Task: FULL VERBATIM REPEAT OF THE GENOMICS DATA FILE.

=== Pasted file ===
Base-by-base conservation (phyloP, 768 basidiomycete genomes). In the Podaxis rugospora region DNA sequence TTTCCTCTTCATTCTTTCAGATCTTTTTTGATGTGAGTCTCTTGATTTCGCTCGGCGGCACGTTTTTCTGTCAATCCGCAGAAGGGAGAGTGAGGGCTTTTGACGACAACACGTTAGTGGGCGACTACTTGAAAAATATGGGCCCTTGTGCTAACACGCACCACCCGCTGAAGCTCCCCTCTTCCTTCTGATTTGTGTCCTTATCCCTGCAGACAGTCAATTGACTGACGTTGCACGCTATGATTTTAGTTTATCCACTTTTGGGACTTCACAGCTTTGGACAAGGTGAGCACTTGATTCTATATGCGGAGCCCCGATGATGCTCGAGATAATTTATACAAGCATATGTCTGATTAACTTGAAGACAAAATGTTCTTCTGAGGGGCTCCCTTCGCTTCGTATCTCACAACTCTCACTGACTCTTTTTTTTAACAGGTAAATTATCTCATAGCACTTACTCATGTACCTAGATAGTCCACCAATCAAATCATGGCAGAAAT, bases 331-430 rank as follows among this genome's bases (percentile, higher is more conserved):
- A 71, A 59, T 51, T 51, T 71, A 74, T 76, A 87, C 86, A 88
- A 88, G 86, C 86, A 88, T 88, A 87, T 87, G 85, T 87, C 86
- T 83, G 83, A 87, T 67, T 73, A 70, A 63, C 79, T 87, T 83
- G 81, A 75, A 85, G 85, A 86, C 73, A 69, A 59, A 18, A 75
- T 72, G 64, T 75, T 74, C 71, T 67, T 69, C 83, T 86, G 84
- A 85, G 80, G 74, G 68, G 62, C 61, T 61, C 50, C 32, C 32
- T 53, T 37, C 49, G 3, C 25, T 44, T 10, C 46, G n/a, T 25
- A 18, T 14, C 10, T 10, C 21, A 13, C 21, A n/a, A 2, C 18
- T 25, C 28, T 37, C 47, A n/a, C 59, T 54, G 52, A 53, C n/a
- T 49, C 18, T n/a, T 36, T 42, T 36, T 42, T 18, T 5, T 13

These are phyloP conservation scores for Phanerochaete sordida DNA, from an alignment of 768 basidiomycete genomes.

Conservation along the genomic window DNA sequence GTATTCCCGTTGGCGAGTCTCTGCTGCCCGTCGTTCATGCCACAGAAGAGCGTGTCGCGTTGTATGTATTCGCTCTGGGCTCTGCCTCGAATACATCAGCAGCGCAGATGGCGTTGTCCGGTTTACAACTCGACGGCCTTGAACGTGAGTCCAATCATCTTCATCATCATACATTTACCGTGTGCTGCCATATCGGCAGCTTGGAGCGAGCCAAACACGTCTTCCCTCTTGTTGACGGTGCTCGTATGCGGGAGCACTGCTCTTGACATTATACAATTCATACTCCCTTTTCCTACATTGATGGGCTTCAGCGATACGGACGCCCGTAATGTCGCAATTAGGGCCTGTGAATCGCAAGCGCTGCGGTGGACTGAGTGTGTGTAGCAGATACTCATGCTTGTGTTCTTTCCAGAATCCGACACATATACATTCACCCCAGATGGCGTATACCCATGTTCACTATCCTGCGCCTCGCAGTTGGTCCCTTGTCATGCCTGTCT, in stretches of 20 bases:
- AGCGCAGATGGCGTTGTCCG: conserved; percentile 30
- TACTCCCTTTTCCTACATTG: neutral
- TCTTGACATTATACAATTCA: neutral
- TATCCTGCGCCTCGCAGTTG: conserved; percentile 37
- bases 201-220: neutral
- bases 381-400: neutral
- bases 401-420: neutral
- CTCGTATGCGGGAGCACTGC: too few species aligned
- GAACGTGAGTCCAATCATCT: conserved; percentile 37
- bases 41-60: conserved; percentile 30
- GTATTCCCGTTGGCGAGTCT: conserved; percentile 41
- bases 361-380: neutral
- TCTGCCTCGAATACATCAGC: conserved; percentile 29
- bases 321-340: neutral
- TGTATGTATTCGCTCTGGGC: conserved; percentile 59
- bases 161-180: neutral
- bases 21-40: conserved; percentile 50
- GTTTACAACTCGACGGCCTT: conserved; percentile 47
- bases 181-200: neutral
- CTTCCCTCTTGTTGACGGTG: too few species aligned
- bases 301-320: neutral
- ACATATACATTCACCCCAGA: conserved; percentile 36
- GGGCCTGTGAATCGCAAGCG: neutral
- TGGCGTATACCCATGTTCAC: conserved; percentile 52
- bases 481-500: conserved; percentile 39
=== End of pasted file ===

Base-by-base conservation (phyloP, 768 basidiomycete genomes). In the Podaxis rugospora region DNA sequence TTTCCTCTTCATTCTTTCAGATCTTTTTTGATGTGAGTCTCTTGATTTCGCTCGGCGGCACGTTTTTCTGTCAATCCGCAGAAGGGAGAGTGAGGGCTTTTGACGACAACACGTTAGTGGGCGACTACTTGAAAAATATGGGCCCTTGTGCTAACACGCACCACCCGCTGAAGCTCCCCTCTTCCTTCTGATTTGTGTCCTTATCCCTGCAGACAGTCAATTGACTGACGTTGCACGCTATGATTTTAGTTTATCCACTTTTGGGACTTCACAGCTTTGGACAAGGTGAGCACTTGATTCTATATGCGGAGCCCCGATGATGCTCGAGATAATTTATACAAGCATATGTCTGATTAACTTGAAGACAAAATGTTCTTCTGAGGGGCTCCCTTCGCTTCGTATCTCACAACTCTCACTGACTCTTTTTTTTAACAGGTAAATTATCTCATAGCACTTACTCATGTACCTAGATAGTCCACCAATCAAATCATGGCAGAAAT, bases 331-430 rank as follows among this genome's bases (percentile, higher is more conserved):
- A 71, A 59, T 51, T 51, T 71, A 74, T 76, A 87, C 86, A 88
- A 88, G 86, C 86, A 88, T 88, A 87, T 87, G 85, T 87, C 86
- T 83, G 83, A 87, T 67, T 73, A 70, A 63, C 79, T 87, T 83
- G 81, A 75, A 85, G 85, A 86, C 73, A 69, A 59, A 18, A 75
- T 72, G 64, T 75, T 74, C 71, T 67, T 69, C 83, T 86, G 84
- A 85, G 80, G 74, G 68, G 62, C 61, T 61, C 50, C 32, C 32
- T 53, T 37, C 49, G 3, C 25, T 44, T 10, C 46, G n/a, T 25
- A 18, T 14, C 10, T 10, C 21, A 13, C 21, A n/a, A 2, C 18
- T 25, C 28, T 37, C 47, A n/a, C 59, T 54, G 52, A 53, C n/a
- T 49, C 18, T n/a, T 36, T 42, T 36, T 42, T 18, T 5, T 13

These are phyloP conservation scores for Phanerochaete sordida DNA, from an alignment of 768 basidiomycete genomes.

Conservation along the genomic window DNA sequence GTATTCCCGTTGGCGAGTCTCTGCTGCCCGTCGTTCATGCCACAGAAGAGCGTGTCGCGTTGTATGTATTCGCTCTGGGCTCTGCCTCGAATACATCAGCAGCGCAGATGGCGTTGTCCGGTTTACAACTCGACGGCCTTGAACGTGAGTCCAATCATCTTCATCATCATACATTTACCGTGTGCTGCCATATCGGCAGCTTGGAGCGAGCCAAACACGTCTTCCCTCTTGTTGACGGTGCTCGTATGCGGGAGCACTGCTCTTGACATTATACAATTCATACTCCCTTTTCCTACATTGATGGGCTTCAGCGATACGGACGCCCGTAATGTCGCAATTAGGGCCTGTGAATCGCAAGCGCTGCGGTGGACTGAGTGTGTGTAGCAGATACTCATGCTTGTGTTCTTTCCAGAATCCGACACATATACATTCACCCCAGATGGCGTATACCCATGTTCACTATCCTGCGCCTCGCAGTTGGTCCCTTGTCATGCCTGTCT, in stretches of 20 bases:
- AGCGCAGATGGCGTTGTCCG: conserved; percentile 30
- TACTCCCTTTTCCTACATTG: neutral
- TCTTGACATTATACAATTCA: neutral
- TATCCTGCGCCTCGCAGTTG: conserved; percentile 37
- bases 201-220: neutral
- bases 381-400: neutral
- bases 401-420: neutral
- CTCGTATGCGGGAGCACTGC: too few species aligned
- GAACGTGAGTCCAATCATCT: conserved; percentile 37
- bases 41-60: conserved; percentile 30
- GTATTCCCGTTGGCGAGTCT: conserved; percentile 41
- bases 361-380: neutral
- TCTGCCTCGAATACATCAGC: conserved; percentile 29
- bases 321-340: neutral
- TGTATGTATTCGCTCTGGGC: conserved; percentile 59
- bases 161-180: neutral
- bases 21-40: conserved; percentile 50
- GTTTACAACTCGACGGCCTT: conserved; percentile 47
- bases 181-200: neutral
- CTTCCCTCTTGTTGACGGTG: too few species aligned
- bases 301-320: neutral
- ACATATACATTCACCCCAGA: conserved; percentile 36
- GGGCCTGTGAATCGCAAGCG: neutral
- TGGCGTATACCCATGTTCAC: conserved; percentile 52
- bases 481-500: conserved; percentile 39